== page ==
Ned Lowry

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Title: Member
Joined: 2010-01-27
Ned Lowry

The Northwestern Chapter and the plant world as a whole lost one of its most well-respected members recently. Dr. Ned M. Lowry passed away of complications from cancer on November 24, 2015. He was 82. A Washington native, Ned was born in Bellingham in 1933. He received his bachelor's degree from the Western Washington College of Education in Bellingham, before attending the University of Washington in Seattle for his doctoral work and earning a PhD in chemistry. In 1957 he married Betty Ragle, also a PhD in chemistry, and they embarked on a life together spanning well over sixty years.

After a stint in Rhode Island working for DuPont, Ned and Betty returned to western Washington where Ned joined the commercial airplanes division of Boeing as an engineer. His career there was long and distinguished, earning him the title of Technical Fellow.

Ned and Betty had a passion for plants--and for seeing them in the wild--that was well-known. They traveled together frequently on botanizing expeditions, and explored much of the western United States together (making three trips to Alaska alone between 2000 and 2006), as well as taking a trip to Patagonia in South America in 2000. These trips allowed Ned to exercise his love for photography as well, and his pictures and descriptions of rare plants in the wild have been the highlight of many a scholarly journal. Ned and Betty's passion was visible closer to home as well, as their garden was legendary and was always a tour stop for visiting members of the plant and rock garden community.

More than anything else, Ned was dedicated to Betty, and was always her staunch protector and partner. When growing health concerns made it difficult for her to continue to maintain their extensive garden, Ned moved them both to a small, quiet house on Whidbey Island where they remained together until his passing.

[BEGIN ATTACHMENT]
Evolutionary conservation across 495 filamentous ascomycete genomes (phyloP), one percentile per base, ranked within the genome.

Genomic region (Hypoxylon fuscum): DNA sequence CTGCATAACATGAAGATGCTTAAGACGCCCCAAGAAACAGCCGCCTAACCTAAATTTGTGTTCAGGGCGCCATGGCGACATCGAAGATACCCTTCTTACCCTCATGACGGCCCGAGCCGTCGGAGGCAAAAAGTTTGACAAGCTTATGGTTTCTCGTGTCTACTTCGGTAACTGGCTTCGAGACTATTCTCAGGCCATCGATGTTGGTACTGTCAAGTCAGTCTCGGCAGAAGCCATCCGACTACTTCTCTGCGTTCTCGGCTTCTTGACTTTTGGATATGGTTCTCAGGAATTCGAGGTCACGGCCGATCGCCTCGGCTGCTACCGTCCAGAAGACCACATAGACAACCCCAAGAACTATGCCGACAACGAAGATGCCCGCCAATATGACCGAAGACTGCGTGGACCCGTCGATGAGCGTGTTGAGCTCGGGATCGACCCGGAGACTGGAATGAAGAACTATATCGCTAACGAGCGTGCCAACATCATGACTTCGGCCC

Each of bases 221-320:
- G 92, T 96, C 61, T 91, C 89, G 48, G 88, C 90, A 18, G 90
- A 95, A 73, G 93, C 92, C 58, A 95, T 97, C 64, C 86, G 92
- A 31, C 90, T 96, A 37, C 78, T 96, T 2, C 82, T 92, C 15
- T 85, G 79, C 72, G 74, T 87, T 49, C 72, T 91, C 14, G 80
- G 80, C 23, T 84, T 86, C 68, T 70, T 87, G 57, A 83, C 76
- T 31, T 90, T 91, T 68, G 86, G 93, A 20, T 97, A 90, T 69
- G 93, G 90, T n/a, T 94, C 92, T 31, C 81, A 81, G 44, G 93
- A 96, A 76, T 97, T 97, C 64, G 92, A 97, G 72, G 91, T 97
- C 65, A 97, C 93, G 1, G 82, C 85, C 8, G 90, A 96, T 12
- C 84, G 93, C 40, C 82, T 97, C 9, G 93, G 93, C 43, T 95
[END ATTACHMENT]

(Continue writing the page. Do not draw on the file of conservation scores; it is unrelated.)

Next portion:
Ned will be remembered for his kindness, his generosity, and his willingness to help others. Almost until his last day, he was working to help the Northwestern Chapter put together a new website, and answering plant origin questions from members. He was truly a special individual, and his loss will be felt deeply by us all.

Lori S.
Title: Moderator
Joined: 2009-10-27

Very sad news.  It was wonderful to be able to see the Lowry garden when the NARGS annual meeting was held in Everett, Washington.  This was just prior to the Lowry's moving on to their new place - I can't imagine how hard it must have been to leave such a beautiful place, a labour of love.

Lori Calgary, Alberta, Canada - Zone 3 -30 C to +30 C (rarely!); elevation ~1130m; annual precipitation ~40 cm

Mark McD
Title: Moderator
Joined: 2009-12-14

Indeed very sad news. I had the good fortune when living in Bellevue Washington (close to Seattle), just two towns away from the Lowry homestead, to visit her garden a number of times, always an inspiring experience, their garden filled with unbelievable alpine treasures. The thing I remember the most, is that Betty was able to overcome the daily invasion of banana slugs (they're called that because they're nearly as big as bananas) from the ravine behind her property, she did this by fastidiously maintaining a meters-wide vegetation-cleared slug-bait zone around their property.

Mark McDonough Massachusetts, USA, near the New Hampshire border USDA Zone 5 antennaria at  

Saori's picture
Title: Guest
Joined: 2010-10-10

I'm very sad as well and still can't believe he has passed... Anytime I asked about plants or for his help, he always responded to me right away. Almost right up until the end, he was giving me information and support for our chapter's new website, and when I asked everyone to send me rock garden pictures, he sent several right away. Even when I asked him for a plant name that he didn't know immediately, he asked around folks and got back to me as soon as he found out...and that was only a couple of days before he passed. I just wish that I had more time to chat with him... I will miss him very much.

From the beautiful Pacific Northwest, USA,
where summer is mild and dry but winter is dark and very wet... USDA Zone 7b or 8 (depends on the year)


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